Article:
Wow. Peru has been an incredible surprise with the vast diversity of it’s landscapes.
We started off with two solid days of bus travel from Ecuador with a short pit stop in Piura. The town was ocean side and had a lot of parks and plazas, but the highlight for us was trying our first cremolada. From there we overnighted to the capital of Lima. Lima is a beautiful city and very reminicent of LA or Santa Monica with its water front, surfer packed ocean, overlooking cliffs… and prices. Quite a shock to our budgets from all of Ecuador. We ran through the many beautiful parks overlooking the ocean each morning and surfed for two days. The only downside of this experience was the multiple faceplants into the rocky beaches (all rocks, no sand) due to the rough waves we had one day and the fact that Meg lost her water shoes. We met some cool people and attended ArtJam which was a live art competition in a super hip bar.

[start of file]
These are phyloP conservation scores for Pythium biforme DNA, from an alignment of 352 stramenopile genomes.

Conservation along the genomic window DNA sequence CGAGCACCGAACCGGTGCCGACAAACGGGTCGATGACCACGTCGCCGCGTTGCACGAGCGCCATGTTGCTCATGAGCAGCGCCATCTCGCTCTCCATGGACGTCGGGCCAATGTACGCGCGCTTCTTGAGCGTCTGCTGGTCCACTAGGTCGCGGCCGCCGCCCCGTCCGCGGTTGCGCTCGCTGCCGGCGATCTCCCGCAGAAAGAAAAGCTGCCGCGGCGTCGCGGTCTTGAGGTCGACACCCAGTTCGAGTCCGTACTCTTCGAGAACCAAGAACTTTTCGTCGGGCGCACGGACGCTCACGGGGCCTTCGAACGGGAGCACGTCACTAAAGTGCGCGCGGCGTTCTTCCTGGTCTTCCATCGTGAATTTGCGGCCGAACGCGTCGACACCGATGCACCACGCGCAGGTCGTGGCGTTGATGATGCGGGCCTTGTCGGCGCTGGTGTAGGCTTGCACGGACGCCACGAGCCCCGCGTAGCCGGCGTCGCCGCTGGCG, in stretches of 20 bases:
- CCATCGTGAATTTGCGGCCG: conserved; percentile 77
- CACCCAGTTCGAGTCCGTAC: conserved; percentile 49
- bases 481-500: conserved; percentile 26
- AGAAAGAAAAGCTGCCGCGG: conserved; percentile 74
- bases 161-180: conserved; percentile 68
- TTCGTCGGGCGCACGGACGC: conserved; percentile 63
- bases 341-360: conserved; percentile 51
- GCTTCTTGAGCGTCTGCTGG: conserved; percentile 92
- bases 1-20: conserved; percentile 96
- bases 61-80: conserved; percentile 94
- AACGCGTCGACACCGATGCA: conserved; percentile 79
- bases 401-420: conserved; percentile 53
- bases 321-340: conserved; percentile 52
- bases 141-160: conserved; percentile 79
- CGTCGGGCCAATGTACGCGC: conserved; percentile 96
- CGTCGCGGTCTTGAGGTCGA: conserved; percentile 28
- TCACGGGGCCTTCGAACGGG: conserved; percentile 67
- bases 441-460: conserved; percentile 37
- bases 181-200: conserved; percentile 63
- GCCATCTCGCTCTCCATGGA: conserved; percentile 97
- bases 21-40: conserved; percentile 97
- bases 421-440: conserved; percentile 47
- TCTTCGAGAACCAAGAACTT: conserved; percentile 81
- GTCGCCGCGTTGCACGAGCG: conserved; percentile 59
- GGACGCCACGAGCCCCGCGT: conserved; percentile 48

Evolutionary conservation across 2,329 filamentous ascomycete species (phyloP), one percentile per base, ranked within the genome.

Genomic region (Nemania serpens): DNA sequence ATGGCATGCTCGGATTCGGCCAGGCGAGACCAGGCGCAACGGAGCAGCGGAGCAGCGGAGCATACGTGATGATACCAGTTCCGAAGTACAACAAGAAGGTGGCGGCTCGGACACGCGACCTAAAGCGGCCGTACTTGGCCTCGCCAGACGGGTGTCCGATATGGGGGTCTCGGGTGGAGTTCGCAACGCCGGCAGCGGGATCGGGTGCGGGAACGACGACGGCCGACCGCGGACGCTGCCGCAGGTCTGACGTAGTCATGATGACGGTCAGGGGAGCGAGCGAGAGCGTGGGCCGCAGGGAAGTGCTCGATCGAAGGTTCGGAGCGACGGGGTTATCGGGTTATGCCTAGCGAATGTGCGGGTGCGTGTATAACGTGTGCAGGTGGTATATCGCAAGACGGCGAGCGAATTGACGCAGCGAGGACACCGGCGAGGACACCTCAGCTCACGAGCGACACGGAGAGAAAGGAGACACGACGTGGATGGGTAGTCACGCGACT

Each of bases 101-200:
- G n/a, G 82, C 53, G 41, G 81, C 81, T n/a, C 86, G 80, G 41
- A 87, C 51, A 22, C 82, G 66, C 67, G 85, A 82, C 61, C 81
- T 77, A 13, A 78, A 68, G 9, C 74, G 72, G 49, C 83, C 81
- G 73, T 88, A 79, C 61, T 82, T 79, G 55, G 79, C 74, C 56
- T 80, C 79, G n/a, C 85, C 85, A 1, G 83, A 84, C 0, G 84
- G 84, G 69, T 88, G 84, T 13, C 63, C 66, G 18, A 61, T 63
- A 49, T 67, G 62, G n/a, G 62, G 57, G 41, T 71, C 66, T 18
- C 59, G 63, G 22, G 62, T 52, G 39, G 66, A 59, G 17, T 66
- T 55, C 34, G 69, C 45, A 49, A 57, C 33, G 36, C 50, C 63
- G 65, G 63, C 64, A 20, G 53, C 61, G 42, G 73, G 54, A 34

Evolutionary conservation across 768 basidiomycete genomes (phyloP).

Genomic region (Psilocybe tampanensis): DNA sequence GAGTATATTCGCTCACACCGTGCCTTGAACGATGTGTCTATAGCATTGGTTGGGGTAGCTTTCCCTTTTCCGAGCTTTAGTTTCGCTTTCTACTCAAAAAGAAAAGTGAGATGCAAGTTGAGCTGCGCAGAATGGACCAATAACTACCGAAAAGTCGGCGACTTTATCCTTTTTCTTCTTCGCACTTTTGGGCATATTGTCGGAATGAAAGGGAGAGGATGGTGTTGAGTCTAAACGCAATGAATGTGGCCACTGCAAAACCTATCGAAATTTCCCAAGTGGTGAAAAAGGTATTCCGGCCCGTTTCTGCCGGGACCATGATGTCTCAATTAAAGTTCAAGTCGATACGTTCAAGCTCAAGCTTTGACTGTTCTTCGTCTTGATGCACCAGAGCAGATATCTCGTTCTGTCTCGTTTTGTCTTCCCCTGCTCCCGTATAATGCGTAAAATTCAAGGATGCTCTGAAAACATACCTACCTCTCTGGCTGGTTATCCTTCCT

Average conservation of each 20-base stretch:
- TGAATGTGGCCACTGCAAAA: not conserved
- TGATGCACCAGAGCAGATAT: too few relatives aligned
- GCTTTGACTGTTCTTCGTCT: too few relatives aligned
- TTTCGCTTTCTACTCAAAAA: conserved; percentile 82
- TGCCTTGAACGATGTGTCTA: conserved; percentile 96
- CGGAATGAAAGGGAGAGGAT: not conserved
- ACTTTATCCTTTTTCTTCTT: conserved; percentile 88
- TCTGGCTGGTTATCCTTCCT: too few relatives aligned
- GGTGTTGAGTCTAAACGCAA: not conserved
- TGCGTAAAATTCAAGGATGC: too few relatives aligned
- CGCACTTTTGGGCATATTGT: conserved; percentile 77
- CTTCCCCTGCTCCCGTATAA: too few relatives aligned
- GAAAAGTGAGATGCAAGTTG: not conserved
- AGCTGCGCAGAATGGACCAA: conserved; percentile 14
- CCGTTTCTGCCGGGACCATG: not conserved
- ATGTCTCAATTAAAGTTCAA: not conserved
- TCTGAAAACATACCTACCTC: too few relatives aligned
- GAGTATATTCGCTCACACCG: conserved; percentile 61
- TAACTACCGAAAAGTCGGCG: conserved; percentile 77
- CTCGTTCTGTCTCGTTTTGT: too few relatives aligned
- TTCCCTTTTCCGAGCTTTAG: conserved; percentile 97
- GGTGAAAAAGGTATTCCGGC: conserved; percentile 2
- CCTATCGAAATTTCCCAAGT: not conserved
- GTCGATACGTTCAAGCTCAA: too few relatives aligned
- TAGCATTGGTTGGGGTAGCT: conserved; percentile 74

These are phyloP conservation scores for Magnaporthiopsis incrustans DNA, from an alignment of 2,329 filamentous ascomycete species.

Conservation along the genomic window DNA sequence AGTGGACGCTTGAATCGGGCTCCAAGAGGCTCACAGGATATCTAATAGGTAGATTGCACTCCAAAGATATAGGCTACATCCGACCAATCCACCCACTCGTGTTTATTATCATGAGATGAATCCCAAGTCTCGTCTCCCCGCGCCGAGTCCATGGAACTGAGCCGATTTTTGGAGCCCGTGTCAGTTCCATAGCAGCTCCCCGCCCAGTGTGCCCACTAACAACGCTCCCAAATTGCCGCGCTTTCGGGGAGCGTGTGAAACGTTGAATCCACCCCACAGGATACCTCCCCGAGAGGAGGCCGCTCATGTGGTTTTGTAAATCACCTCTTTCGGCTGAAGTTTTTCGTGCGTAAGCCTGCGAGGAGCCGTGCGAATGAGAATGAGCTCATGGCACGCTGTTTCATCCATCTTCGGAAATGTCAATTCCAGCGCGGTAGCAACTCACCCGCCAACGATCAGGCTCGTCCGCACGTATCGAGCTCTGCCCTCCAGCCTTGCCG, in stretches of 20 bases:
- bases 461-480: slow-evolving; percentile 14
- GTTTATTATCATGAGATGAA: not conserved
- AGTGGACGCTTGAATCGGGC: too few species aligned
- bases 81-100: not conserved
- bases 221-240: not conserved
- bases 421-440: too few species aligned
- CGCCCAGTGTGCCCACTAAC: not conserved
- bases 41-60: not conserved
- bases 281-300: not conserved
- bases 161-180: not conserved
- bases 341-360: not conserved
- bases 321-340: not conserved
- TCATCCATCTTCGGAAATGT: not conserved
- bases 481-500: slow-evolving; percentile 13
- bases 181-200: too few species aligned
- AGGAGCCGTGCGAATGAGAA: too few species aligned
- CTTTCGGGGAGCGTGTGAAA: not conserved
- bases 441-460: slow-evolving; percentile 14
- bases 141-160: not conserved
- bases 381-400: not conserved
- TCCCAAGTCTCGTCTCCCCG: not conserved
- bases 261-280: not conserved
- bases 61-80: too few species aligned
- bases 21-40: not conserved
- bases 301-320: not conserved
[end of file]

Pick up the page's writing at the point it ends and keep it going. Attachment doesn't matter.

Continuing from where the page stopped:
From Lima we went to a coastal desert town called Paracas. There are only 2 streets in the entire town and our room was made out of something resembling balsa wood. We could see the sky through the ceiling and thought we might break it everytime we closed the door. BUT, from there, we took a boat tour to the “poor man´s” Galapagos Island where we saw an Incan mystery inscribed in a sand dune, sea lions, penguins, vultures, and a ton of other birds. It was a pretty incredible experience if you ask Rachelle. It was a ¨very poor man´s¨Galapagos if you ask Meg.